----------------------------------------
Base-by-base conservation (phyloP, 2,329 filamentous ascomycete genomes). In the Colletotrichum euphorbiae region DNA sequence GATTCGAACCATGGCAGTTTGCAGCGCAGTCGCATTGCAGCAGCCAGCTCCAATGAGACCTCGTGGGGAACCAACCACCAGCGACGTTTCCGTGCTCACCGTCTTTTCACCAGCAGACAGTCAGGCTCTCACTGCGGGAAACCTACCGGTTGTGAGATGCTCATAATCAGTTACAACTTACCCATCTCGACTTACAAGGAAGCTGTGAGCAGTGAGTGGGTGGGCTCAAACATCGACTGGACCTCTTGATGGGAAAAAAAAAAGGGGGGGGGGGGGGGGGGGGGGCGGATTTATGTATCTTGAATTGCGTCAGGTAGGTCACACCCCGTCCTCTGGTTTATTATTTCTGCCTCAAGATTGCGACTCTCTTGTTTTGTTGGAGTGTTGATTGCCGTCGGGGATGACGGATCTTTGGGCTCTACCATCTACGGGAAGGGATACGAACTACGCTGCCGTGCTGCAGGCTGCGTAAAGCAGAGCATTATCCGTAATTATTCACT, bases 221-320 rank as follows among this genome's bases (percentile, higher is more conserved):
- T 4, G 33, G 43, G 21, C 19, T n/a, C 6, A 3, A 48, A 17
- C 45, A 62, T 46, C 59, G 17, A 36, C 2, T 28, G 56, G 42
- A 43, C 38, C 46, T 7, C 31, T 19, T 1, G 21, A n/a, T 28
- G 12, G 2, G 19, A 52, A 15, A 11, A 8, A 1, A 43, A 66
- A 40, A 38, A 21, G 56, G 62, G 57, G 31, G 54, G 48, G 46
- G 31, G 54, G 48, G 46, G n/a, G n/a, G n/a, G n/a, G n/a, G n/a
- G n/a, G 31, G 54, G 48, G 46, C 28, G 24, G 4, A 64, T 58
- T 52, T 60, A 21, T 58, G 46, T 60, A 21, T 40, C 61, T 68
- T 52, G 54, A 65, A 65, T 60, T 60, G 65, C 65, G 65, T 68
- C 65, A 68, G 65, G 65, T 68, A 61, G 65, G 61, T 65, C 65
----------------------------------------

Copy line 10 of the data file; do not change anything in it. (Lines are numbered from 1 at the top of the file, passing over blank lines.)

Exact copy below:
- T 52, G 54, A 65, A 65, T 60, T 60, G 65, C 65, G 65, T 68